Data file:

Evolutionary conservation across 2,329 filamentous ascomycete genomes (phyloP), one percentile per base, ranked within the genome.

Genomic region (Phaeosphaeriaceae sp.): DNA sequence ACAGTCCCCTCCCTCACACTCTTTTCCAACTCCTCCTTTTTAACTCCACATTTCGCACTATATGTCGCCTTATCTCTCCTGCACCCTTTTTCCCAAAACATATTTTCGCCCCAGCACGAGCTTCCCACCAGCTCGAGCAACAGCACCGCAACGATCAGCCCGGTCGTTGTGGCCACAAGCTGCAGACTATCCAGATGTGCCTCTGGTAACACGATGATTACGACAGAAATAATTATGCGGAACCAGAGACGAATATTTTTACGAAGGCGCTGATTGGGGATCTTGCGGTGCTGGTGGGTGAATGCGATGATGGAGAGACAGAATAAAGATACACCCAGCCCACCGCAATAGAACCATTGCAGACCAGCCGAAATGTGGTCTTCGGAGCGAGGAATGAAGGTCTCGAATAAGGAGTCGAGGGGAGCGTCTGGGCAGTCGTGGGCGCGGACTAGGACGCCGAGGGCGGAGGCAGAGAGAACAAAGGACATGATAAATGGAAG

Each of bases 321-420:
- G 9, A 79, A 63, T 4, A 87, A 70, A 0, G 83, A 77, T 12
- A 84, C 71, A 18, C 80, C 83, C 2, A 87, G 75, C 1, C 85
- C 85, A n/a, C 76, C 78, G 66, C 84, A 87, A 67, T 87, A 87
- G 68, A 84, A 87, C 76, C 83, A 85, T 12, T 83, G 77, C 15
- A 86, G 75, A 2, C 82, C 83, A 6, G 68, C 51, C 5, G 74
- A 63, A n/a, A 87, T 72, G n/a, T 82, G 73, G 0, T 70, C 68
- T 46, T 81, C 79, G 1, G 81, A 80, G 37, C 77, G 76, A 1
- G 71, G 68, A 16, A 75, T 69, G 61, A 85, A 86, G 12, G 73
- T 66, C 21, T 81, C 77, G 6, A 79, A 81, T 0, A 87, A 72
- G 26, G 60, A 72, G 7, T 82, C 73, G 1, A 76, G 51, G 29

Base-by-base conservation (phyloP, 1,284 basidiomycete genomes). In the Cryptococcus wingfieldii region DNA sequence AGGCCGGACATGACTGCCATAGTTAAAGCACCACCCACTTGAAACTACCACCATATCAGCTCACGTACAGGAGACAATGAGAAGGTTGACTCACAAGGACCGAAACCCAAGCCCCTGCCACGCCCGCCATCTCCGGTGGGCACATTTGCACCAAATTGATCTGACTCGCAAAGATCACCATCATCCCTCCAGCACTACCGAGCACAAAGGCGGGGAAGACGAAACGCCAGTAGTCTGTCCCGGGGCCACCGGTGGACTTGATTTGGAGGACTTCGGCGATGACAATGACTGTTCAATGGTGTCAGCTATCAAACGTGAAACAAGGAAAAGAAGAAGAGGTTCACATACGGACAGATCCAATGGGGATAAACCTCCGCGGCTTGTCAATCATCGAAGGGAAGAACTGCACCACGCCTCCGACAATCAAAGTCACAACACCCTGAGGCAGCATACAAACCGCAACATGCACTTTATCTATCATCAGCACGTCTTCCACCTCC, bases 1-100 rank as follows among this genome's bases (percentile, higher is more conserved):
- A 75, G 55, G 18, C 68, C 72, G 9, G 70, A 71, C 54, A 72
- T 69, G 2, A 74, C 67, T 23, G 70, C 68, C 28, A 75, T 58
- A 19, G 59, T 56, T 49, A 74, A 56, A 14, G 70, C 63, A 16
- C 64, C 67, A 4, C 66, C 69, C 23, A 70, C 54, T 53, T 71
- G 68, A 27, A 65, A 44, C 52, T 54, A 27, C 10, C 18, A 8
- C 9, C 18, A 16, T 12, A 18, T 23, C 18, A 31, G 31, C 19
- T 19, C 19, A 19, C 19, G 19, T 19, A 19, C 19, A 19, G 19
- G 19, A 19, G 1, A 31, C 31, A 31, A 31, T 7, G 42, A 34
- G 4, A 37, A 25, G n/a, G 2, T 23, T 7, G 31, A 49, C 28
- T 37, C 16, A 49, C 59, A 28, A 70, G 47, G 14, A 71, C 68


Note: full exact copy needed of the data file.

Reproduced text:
Evolutionary conservation across 2,329 filamentous ascomycete genomes (phyloP), one percentile per base, ranked within the genome.

Genomic region (Phaeosphaeriaceae sp.): DNA sequence ACAGTCCCCTCCCTCACACTCTTTTCCAACTCCTCCTTTTTAACTCCACATTTCGCACTATATGTCGCCTTATCTCTCCTGCACCCTTTTTCCCAAAACATATTTTCGCCCCAGCACGAGCTTCCCACCAGCTCGAGCAACAGCACCGCAACGATCAGCCCGGTCGTTGTGGCCACAAGCTGCAGACTATCCAGATGTGCCTCTGGTAACACGATGATTACGACAGAAATAATTATGCGGAACCAGAGACGAATATTTTTACGAAGGCGCTGATTGGGGATCTTGCGGTGCTGGTGGGTGAATGCGATGATGGAGAGACAGAATAAAGATACACCCAGCCCACCGCAATAGAACCATTGCAGACCAGCCGAAATGTGGTCTTCGGAGCGAGGAATGAAGGTCTCGAATAAGGAGTCGAGGGGAGCGTCTGGGCAGTCGTGGGCGCGGACTAGGACGCCGAGGGCGGAGGCAGAGAGAACAAAGGACATGATAAATGGAAG

Each of bases 321-420:
- G 9, A 79, A 63, T 4, A 87, A 70, A 0, G 83, A 77, T 12
- A 84, C 71, A 18, C 80, C 83, C 2, A 87, G 75, C 1, C 85
- C 85, A n/a, C 76, C 78, G 66, C 84, A 87, A 67, T 87, A 87
- G 68, A 84, A 87, C 76, C 83, A 85, T 12, T 83, G 77, C 15
- A 86, G 75, A 2, C 82, C 83, A 6, G 68, C 51, C 5, G 74
- A 63, A n/a, A 87, T 72, G n/a, T 82, G 73, G 0, T 70, C 68
- T 46, T 81, C 79, G 1, G 81, A 80, G 37, C 77, G 76, A 1
- G 71, G 68, A 16, A 75, T 69, G 61, A 85, A 86, G 12, G 73
- T 66, C 21, T 81, C 77, G 6, A 79, A 81, T 0, A 87, A 72
- G 26, G 60, A 72, G 7, T 82, C 73, G 1, A 76, G 51, G 29

Base-by-base conservation (phyloP, 1,284 basidiomycete genomes). In the Cryptococcus wingfieldii region DNA sequence AGGCCGGACATGACTGCCATAGTTAAAGCACCACCCACTTGAAACTACCACCATATCAGCTCACGTACAGGAGACAATGAGAAGGTTGACTCACAAGGACCGAAACCCAAGCCCCTGCCACGCCCGCCATCTCCGGTGGGCACATTTGCACCAAATTGATCTGACTCGCAAAGATCACCATCATCCCTCCAGCACTACCGAGCACAAAGGCGGGGAAGACGAAACGCCAGTAGTCTGTCCCGGGGCCACCGGTGGACTTGATTTGGAGGACTTCGGCGATGACAATGACTGTTCAATGGTGTCAGCTATCAAACGTGAAACAAGGAAAAGAAGAAGAGGTTCACATACGGACAGATCCAATGGGGATAAACCTCCGCGGCTTGTCAATCATCGAAGGGAAGAACTGCACCACGCCTCCGACAATCAAAGTCACAACACCCTGAGGCAGCATACAAACCGCAACATGCACTTTATCTATCATCAGCACGTCTTCCACCTCC, bases 1-100 rank as follows among this genome's bases (percentile, higher is more conserved):
- A 75, G 55, G 18, C 68, C 72, G 9, G 70, A 71, C 54, A 72
- T 69, G 2, A 74, C 67, T 23, G 70, C 68, C 28, A 75, T 58
- A 19, G 59, T 56, T 49, A 74, A 56, A 14, G 70, C 63, A 16
- C 64, C 67, A 4, C 66, C 69, C 23, A 70, C 54, T 53, T 71
- G 68, A 27, A 65, A 44, C 52, T 54, A 27, C 10, C 18, A 8
- C 9, C 18, A 16, T 12, A 18, T 23, C 18, A 31, G 31, C 19
- T 19, C 19, A 19, C 19, G 19, T 19, A 19, C 19, A 19, G 19
- G 19, A 19, G 1, A 31, C 31, A 31, A 31, T 7, G 42, A 34
- G 4, A 37, A 25, G n/a, G 2, T 23, T 7, G 31, A 49, C 28
- T 37, C 16, A 49, C 59, A 28, A 70, G 47, G 14, A 71, C 68